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Campaign Art: Block by block for inclusive public spaces

Darejani Markozashvili's picture
People, Spaces, Deliberation bloggers present exceptional campaign art from all over the world. These examples are meant to inspire.

Public spaces have been a place of social interaction from the very early beginnings of the human civilization. Taksim Square in Istanbul, Tahrir Square in Cairo, Maidan Square in Kiev, Tiananmen Square in Beijing, and Plaza de Mayo in Buenos Aires are among just a few common places around the world that have witnessed the most iconic events of the recent history.

If public spaces are so important to everyday life of citizens, whose responsibility is it to create and maintain them? Should citizens have a say in how they are designed?

UN-Habitat, a United Nations programme working towards a better urban future, partnered up with Mojang, a Swedish video game developer, and Microsoft to involve people— especially youth, women and slum dwellers— in urban design by using the videogame Minecraft. The innovative partnership, known as Block by Block, was set up in 2012 to support the UN-Habitat’s work with public spaces. Take a look at the video below to learn more about this innovative approach.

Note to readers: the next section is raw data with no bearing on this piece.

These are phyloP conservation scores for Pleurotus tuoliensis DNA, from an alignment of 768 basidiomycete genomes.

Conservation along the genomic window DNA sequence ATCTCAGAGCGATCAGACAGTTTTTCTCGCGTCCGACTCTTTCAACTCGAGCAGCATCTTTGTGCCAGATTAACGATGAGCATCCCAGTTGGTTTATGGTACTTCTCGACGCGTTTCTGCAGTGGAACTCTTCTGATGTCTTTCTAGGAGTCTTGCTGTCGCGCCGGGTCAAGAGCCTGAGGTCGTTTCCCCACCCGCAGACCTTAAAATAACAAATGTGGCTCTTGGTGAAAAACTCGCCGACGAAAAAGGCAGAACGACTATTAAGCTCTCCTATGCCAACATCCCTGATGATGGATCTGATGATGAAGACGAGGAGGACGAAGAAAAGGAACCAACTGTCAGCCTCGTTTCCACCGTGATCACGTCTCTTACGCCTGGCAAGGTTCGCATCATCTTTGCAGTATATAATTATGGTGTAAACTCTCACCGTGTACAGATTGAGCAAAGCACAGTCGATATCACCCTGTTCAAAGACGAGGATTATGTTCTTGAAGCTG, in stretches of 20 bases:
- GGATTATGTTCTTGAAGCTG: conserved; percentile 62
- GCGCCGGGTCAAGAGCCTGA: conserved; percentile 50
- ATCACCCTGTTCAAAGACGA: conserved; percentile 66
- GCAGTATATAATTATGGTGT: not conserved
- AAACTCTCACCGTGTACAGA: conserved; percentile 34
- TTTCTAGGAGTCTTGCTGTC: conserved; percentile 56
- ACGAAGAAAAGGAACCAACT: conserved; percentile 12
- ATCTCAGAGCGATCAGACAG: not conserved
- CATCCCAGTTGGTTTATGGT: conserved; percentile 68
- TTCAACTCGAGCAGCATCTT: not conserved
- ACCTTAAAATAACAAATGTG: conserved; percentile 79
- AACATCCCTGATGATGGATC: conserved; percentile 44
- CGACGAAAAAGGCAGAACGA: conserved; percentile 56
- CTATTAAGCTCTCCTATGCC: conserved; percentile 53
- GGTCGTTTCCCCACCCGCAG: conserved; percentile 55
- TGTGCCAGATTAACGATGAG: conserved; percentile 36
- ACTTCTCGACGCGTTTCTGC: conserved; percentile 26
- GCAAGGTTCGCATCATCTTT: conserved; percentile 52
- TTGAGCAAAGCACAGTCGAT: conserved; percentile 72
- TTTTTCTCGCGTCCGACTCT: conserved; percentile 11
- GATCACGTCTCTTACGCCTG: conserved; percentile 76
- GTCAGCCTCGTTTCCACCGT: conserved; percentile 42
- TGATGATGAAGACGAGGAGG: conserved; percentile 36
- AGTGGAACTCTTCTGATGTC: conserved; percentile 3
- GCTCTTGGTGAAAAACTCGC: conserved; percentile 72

Block by Block

Block by Block first mobilizes a group of people living in an area that is slated to be transformed, and tasks them to redesign the space in Minecraft. Then, they hold discussions with urban planners, architects and policy makers from the municipal government, and present the designs to them. Through this process, participants get to explore ways to create fun and exciting spaces, improve their ICT skills and communication and interpersonal skills, and contribute toward creating a common place. At the end, the space is constructed with funding provided by Block by Block.

Want to learn more about the Block by Block’s projects around the world? Check out their website for more information.

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